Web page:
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NEW DELHI: Schoolchildren in a small village in the Indian state of Bihar discovered the joys of reading after their school principal designed and funded a school library.

The airplane-shaped library in Sivaisinghpur is the first in the village and surrounding area. The rural literacy rate in Bihar is only about 45%, one of the lowest in India.

Children enter the library room by climbing a series of steps resembling a retractable staircase.

Meghan Sahani, who for the past four years has been headmaster of Sivaisinghpur High School in Samastipur district, funded the library out of her own pocket.

“Education funding is very minimal in the state and it is not easy to have a publicly funded school library, so I took the initiative,” Sahani told Arab News. “I really felt that the students in the village needed to be exposed to a good education and books, in addition to classes.”

“Education is key to changing lives in this rural area,” he said.

The father of four himself designed the library to attract children to reading. He wanted to combine the joy of learning with the excitement of getting on a plane to explore the world.

And that’s what students say they feel when they step into the “cockpit” of the plane’s library and sit with books on the port and starboard side.

“The library opens up a whole new world for me in this small village,” eighth-grade student Anita Kumari told Arab News.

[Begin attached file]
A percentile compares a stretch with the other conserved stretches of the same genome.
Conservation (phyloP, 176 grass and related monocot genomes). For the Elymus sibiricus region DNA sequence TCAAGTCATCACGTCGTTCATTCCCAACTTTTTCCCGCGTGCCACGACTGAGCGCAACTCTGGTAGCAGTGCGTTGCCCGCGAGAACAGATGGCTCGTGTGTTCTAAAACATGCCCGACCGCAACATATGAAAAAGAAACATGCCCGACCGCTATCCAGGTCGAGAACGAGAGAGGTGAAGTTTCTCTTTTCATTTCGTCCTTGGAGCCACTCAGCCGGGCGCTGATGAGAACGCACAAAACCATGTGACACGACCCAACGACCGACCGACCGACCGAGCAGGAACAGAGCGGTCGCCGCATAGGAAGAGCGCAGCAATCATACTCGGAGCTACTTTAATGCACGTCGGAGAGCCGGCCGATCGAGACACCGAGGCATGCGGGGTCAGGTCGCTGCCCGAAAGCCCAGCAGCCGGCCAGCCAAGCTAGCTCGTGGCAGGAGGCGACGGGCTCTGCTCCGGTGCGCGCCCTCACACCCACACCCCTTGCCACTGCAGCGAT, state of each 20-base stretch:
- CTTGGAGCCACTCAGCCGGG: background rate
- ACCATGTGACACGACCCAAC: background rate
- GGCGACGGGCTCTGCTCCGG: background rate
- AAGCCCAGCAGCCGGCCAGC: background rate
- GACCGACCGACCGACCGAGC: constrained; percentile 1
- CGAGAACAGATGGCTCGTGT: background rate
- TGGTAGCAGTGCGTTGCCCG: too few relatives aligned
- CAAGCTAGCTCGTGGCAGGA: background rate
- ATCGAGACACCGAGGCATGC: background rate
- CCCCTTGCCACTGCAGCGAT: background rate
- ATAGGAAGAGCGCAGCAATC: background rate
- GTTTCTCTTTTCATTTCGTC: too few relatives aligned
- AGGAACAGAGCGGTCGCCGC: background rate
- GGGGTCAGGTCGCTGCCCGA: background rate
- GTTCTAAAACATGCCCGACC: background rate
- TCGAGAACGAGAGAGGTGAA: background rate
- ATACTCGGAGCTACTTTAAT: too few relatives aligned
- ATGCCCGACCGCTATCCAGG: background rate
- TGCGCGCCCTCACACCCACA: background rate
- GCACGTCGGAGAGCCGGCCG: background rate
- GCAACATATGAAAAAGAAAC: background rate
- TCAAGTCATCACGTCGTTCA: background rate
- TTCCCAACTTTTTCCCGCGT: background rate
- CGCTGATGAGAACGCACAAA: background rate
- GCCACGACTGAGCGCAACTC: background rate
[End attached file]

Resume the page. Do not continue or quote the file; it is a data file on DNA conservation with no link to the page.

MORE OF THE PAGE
• “Education is key to changing lives,” says the principal of the school who designed and financed the construction.

  • Rural literacy rate in Bihar of around 45% – among the lowest in India.

Her classmate, Lovely Kumari, said the library is “a space where the book is the only companion” and where she can reflect on her future goals.

For another student, Adarsh ​​Chouhan, the library is a place where he can focus on his learning. “At home you are disturbed and distracted,” he said. “The library provides a private space and an opportunity to explore more.”

Inaugurated on January 10, the aircraft library now has a collection of 500 volumes. The number of books available is growing rapidly thanks to local donations, Sahani said.

“The library has created a buzz in the surrounding neighborhoods and has become a curiosity among students,” he added. “I’m happy with this development.”

The district education department is also supporting the initiative, although it says it cannot help due to funding constraints.

“We support the work of the director and lend our moral support to the initiative,” Madan Roy, district education officer, told Arab News.

“Unfortunately, the government has no funds for such a library, but we are happy that one has come into existence.”

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